The Reserve Bank has erred in not bringing the repo rate below the psychological five per cent level. The initiative to free investment loans for specified purposes from the CRR requirement are welcome, but too timid. Between the Statutory Liquidity Ratio and Cash Reserve Ratio (CRR), 22.25 per cent of a bank’s assets are compulsorily sequestered in low-return government debt, which earns barely two percentage points more than the cost of bank term deposit rates. The State Bank of India has reduced its deposit rates now to lower its cost of funds. Sadly, no thought was spared for the
hapless lower middle class for whom a bank deposit is also a saving instrument.
For profits, banks look to private lending at usurious rates ranging between nine (house loan) to 15 per cent (car or commercial loan). This is far too high to encourage spending unless accompanied by high inflation to deflate the real interest rate to a bearable 1.5 per cent per annum — which has not been the case since 2015.
Pulling the plug on fiscal restraint was the only way to go. But Arun Jaitley’s legacy of “fiscal propriety” — as defined by the Washington Consensus — still rules like a staid aunt.
Third, L.K. Advani’s rathyatra gambit seems to have come to its end. Divide and rule makes sense only if you retain a core group of supporters who stand to benefit from you. This group has rapidly shrunk. Industry and business — once the rally boys of the BJP — now look a worried lot as Delhi acquires undertones of imperious Beijing. Indian entrepreneurs are… well Indian, in their rambunctiousness. They dislike too much restraint, unless it is aimed at their competitors.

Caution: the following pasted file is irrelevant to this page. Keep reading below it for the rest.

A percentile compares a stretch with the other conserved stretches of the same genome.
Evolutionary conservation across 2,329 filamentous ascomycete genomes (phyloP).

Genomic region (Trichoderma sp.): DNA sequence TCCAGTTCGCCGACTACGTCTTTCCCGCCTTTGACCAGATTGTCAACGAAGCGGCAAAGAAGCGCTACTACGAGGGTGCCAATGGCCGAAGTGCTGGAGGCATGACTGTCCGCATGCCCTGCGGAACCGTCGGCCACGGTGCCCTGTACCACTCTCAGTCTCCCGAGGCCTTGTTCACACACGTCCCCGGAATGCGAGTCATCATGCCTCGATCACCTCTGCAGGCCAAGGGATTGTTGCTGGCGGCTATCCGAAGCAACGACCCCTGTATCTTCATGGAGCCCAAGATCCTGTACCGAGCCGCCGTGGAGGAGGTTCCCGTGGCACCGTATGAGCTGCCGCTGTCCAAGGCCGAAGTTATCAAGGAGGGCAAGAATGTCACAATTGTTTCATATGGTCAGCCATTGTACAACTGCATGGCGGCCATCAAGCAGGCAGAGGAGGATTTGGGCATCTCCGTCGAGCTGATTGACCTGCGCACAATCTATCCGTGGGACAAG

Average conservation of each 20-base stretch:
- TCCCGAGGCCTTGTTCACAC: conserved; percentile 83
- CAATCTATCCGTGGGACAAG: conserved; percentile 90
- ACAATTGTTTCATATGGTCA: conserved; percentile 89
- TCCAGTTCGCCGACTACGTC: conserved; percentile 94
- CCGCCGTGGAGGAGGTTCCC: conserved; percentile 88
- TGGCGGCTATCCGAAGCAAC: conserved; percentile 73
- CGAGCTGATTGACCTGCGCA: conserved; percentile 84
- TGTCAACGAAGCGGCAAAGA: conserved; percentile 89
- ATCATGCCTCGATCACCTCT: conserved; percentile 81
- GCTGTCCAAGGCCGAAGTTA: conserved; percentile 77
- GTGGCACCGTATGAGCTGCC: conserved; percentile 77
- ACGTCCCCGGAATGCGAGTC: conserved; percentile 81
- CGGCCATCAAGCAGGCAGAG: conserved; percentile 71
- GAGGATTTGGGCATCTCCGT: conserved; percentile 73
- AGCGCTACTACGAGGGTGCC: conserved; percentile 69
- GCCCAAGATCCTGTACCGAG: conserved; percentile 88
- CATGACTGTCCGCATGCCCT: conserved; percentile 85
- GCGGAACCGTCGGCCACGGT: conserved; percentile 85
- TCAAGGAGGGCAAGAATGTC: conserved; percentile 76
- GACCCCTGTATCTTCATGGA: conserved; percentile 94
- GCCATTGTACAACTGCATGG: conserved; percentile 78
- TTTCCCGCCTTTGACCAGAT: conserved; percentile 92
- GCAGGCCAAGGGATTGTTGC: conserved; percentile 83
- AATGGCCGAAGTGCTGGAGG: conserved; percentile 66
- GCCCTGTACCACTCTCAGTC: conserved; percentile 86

The governance style emerging out of Delhi is far too authoritarian to assuage the average businessperson long used to a laidback, wink-wink, nod-nod, non-competitive environment. This explains the overtures made recently by the government to raise tariff walls for the import of a range of goods.
Expect many more similar actions to reach out to the core base of the BJP — Hindu voters from the upper and middle castes in the belt stretching from Rajasthan to Bihar across north and central India, with a focus on urban and peri-urban areas. Dalits, rural India and contested territories in the South and East are likely to be reduced to collateral political reserves to be accessed on a transactional basis when beneficial.
This does not augur well in the immediate future for strategic fiscal reforms in inter-state governance — devolution, decentralisation and enhanced federalism or for structural reforms in labour, land management and agriculture.
Consequently, growth will remain sluggish till the financial sector outgrows the drag of its stressed assets; public debt levels may breach prudential levels and government allocations are likely to become even more skewed to benefit specific interest groups — like big farmers — as the BJP gears up for state elections in predominantly agricultural Bihar in October this year, and later in Uttar Pradesh in February 2022.
The writer is adviser, Observer Research Foundation...